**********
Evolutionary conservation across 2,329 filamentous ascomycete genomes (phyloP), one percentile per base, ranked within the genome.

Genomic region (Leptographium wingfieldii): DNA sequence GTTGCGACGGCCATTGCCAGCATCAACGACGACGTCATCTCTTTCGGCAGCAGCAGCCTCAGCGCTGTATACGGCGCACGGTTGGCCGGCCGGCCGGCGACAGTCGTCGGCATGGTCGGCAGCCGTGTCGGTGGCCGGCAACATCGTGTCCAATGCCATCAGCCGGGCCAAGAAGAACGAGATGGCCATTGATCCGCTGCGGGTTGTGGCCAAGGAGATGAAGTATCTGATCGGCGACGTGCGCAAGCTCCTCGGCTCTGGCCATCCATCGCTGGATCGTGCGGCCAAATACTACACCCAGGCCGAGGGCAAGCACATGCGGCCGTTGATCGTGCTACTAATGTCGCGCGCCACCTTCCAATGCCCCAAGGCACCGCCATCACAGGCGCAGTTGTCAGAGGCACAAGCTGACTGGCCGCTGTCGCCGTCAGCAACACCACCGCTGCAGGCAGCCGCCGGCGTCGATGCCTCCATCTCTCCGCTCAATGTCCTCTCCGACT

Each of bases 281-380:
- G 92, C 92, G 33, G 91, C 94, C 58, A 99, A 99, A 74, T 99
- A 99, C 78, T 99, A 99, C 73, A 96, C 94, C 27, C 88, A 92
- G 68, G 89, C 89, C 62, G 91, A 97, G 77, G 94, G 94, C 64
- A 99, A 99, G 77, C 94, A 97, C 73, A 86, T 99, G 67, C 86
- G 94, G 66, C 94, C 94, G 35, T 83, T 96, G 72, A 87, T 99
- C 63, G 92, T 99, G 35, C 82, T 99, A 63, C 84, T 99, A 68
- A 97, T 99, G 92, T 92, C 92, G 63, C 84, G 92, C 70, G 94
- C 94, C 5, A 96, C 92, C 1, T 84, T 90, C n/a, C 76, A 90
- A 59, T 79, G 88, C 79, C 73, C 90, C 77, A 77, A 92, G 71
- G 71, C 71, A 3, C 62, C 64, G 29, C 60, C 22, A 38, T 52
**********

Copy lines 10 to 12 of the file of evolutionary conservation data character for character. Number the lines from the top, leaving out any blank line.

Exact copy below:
- A 97, T 99, G 92, T 92, C 92, G 63, C 84, G 92, C 70, G 94
- C 94, C 5, A 96, C 92, C 1, T 84, T 90, C n/a, C 76, A 90
- A 59, T 79, G 88, C 79, C 73, C 90, C 77, A 77, A 92, G 71